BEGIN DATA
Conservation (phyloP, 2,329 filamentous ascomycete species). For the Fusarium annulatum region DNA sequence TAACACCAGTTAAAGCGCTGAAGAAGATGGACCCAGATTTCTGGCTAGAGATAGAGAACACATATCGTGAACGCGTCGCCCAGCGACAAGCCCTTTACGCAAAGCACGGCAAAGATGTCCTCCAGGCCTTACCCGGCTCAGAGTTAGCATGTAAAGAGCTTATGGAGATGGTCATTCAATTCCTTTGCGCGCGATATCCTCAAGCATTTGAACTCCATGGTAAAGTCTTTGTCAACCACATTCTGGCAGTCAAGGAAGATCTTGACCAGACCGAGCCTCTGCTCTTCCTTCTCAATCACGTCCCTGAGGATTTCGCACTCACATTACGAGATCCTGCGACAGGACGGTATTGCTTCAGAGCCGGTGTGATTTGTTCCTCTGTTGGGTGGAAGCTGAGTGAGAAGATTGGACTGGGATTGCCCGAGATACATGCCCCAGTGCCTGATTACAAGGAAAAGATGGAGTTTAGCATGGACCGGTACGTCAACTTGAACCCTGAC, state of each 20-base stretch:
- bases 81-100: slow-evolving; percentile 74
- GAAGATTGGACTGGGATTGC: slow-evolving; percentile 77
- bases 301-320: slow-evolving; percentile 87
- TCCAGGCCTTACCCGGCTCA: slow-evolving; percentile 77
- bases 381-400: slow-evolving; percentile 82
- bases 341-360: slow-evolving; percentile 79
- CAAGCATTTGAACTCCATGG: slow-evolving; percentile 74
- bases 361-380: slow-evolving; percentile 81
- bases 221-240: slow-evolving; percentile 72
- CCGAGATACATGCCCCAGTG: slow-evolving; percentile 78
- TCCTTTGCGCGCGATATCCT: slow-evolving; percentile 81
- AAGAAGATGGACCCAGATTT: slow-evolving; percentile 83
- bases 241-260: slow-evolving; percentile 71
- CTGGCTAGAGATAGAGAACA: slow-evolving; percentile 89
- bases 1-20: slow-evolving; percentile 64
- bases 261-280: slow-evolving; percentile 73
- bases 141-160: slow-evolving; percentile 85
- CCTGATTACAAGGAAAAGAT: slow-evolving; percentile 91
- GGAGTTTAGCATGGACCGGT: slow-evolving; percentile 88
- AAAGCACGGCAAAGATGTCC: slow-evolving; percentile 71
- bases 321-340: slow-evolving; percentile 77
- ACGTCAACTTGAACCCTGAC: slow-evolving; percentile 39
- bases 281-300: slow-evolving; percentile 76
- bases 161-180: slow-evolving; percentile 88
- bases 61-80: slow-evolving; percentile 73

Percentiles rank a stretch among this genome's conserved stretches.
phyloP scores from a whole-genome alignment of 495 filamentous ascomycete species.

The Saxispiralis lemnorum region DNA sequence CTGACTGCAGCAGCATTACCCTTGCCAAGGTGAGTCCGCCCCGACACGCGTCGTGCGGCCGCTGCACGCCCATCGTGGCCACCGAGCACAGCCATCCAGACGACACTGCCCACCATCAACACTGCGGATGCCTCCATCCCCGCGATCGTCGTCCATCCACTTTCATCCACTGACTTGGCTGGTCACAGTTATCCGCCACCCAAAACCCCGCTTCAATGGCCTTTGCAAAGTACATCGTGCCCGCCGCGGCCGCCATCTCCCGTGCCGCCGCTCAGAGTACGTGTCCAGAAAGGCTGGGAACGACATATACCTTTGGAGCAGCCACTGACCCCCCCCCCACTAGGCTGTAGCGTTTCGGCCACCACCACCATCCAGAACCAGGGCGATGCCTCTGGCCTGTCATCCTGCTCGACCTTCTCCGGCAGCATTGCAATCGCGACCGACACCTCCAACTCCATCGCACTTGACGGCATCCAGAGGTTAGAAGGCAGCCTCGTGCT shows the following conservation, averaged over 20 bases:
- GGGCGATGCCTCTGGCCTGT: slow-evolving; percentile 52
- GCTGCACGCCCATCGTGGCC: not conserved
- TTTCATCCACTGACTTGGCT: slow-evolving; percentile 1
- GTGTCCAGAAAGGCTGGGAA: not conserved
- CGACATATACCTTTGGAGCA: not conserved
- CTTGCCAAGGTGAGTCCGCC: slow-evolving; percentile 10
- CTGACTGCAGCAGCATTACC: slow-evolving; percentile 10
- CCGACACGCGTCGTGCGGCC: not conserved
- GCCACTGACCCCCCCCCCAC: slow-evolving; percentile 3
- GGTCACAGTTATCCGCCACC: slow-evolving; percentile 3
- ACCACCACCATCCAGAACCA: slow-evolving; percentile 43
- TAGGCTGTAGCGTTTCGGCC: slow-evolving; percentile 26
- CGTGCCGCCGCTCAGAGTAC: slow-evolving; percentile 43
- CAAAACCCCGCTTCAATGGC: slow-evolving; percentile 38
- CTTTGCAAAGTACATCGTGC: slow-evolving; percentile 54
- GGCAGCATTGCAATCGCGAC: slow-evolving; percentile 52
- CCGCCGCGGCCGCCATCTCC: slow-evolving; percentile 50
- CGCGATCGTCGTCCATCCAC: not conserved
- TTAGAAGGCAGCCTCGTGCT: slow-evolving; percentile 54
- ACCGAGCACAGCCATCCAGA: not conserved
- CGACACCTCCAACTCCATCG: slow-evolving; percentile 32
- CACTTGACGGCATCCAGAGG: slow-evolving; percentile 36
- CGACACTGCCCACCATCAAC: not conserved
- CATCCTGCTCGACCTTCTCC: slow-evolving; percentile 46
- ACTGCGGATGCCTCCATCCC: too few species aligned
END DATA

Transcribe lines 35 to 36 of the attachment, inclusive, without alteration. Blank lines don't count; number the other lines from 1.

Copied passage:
- CTTGCCAAGGTGAGTCCGCC: slow-evolving; percentile 10
- CTGACTGCAGCAGCATTACC: slow-evolving; percentile 10